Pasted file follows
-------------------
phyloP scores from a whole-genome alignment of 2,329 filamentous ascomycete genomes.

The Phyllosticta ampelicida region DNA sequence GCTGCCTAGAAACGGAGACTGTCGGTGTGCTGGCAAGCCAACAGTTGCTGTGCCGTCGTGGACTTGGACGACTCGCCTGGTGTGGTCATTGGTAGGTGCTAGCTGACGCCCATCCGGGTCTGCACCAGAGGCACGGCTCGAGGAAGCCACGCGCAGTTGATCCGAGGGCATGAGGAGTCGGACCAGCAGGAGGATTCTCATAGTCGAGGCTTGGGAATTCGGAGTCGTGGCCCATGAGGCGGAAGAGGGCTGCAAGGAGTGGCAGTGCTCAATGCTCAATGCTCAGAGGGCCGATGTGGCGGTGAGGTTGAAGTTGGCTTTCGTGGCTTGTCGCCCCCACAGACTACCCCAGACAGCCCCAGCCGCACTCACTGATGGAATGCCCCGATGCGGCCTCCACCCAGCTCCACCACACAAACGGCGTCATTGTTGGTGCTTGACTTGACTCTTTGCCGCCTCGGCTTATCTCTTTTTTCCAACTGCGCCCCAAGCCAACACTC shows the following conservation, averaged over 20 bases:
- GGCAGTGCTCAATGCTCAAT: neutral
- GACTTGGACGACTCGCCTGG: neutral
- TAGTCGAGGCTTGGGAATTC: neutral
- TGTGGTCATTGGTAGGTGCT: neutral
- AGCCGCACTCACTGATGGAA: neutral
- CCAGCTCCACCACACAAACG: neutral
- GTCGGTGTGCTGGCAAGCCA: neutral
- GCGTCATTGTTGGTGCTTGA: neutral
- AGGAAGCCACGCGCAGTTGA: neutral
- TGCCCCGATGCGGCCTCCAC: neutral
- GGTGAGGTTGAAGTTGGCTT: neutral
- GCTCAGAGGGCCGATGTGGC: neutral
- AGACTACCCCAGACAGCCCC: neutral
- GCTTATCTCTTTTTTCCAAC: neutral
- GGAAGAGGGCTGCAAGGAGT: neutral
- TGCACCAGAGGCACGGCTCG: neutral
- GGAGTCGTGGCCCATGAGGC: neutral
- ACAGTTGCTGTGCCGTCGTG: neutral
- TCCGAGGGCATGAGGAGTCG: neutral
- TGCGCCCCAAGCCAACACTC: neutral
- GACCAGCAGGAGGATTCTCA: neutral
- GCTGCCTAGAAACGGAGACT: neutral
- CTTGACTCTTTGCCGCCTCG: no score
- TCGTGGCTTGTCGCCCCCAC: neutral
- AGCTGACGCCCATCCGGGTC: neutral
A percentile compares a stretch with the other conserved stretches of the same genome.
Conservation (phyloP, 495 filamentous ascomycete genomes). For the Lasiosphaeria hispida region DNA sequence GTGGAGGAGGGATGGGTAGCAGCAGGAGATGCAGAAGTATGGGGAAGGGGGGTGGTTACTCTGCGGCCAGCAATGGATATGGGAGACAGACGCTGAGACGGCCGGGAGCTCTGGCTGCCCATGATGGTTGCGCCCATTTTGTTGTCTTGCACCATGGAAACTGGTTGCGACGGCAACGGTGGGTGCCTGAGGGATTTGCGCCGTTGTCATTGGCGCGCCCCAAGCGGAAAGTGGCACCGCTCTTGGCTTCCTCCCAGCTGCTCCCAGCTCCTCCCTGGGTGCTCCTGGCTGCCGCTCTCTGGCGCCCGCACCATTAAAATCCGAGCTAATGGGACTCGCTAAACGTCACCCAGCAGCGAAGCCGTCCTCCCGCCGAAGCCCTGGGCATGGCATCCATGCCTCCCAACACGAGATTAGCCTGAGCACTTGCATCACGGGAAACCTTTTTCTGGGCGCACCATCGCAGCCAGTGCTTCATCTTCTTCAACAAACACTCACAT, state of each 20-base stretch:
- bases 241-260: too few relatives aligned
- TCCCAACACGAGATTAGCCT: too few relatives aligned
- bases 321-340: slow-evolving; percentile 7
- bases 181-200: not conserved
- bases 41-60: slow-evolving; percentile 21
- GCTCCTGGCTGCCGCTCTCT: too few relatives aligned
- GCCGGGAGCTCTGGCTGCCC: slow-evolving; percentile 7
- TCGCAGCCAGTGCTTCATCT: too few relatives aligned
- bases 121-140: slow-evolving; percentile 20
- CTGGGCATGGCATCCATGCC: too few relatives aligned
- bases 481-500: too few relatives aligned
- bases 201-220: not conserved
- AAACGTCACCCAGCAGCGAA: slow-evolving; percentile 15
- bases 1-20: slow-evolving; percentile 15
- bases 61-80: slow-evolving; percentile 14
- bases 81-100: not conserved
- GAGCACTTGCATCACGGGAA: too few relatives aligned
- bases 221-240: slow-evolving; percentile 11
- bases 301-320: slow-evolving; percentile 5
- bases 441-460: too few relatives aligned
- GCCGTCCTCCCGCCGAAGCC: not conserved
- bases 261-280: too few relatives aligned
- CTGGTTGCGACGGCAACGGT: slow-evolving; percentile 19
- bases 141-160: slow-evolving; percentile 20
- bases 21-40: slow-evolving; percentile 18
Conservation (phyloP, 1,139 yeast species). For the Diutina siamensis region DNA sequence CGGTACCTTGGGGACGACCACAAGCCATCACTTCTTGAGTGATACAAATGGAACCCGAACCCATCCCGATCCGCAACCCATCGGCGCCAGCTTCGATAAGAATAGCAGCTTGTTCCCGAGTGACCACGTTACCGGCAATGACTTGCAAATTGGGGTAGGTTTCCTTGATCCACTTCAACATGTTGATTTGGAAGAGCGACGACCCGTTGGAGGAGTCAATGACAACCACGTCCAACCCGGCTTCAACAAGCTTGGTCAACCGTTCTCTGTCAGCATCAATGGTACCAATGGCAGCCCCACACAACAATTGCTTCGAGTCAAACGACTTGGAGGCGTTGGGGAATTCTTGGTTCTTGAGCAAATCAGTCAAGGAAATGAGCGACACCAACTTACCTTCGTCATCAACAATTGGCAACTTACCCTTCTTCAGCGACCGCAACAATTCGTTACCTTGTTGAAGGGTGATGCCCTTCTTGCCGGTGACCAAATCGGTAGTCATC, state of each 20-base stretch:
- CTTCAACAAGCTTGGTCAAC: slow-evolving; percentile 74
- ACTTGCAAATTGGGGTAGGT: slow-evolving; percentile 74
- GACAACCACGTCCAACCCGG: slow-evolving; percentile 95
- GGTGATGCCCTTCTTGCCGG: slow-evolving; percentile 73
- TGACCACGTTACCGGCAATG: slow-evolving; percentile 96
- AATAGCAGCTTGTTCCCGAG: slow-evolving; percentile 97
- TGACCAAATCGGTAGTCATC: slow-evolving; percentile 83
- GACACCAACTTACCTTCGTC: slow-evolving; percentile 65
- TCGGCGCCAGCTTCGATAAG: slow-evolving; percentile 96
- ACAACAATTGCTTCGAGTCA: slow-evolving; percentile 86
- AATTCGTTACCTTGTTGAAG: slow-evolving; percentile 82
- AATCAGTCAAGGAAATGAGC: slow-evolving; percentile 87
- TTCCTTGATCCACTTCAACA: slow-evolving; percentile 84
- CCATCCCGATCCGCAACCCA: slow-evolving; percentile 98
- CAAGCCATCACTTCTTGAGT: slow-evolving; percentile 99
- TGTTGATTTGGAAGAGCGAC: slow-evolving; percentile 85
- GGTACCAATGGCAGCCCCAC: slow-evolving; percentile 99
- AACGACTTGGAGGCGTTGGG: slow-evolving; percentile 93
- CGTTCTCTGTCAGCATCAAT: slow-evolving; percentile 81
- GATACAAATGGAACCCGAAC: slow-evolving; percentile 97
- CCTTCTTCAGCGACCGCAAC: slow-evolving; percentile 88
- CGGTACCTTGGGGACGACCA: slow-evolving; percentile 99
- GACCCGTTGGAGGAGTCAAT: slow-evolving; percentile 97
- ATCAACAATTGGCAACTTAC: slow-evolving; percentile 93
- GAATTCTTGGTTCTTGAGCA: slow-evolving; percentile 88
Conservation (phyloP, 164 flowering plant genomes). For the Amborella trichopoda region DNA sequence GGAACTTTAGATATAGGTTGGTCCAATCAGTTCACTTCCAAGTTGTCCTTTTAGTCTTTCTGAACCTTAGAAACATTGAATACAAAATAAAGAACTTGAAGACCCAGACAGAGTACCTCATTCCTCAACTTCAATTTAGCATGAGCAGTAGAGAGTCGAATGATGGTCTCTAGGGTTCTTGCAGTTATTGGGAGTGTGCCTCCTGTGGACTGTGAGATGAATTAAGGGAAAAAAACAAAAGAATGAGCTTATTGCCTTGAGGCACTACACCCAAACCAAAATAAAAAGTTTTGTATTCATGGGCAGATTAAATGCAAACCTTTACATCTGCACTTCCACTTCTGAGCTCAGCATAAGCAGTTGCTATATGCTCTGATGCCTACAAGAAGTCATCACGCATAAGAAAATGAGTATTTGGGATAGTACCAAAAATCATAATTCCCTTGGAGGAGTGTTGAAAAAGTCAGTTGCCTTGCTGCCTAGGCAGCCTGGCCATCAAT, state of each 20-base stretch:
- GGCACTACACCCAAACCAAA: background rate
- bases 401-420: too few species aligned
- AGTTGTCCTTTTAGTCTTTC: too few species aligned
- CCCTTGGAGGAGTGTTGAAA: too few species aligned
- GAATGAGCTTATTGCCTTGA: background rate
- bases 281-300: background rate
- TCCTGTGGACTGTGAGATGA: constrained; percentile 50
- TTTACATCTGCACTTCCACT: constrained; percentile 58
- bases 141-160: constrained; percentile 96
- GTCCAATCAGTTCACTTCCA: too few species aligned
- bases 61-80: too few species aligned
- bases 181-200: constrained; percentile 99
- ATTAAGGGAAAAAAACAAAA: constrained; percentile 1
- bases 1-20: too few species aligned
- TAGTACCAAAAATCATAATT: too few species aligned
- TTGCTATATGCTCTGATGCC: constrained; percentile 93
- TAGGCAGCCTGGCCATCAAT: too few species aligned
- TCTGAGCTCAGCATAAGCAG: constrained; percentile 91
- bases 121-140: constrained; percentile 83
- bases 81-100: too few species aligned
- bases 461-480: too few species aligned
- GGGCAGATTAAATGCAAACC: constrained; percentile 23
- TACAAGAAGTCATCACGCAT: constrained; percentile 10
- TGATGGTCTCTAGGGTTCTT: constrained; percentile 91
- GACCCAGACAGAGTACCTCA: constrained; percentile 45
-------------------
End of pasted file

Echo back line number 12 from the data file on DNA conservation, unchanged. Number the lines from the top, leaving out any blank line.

- TGCCCCGATGCGGCCTCCAC: neutral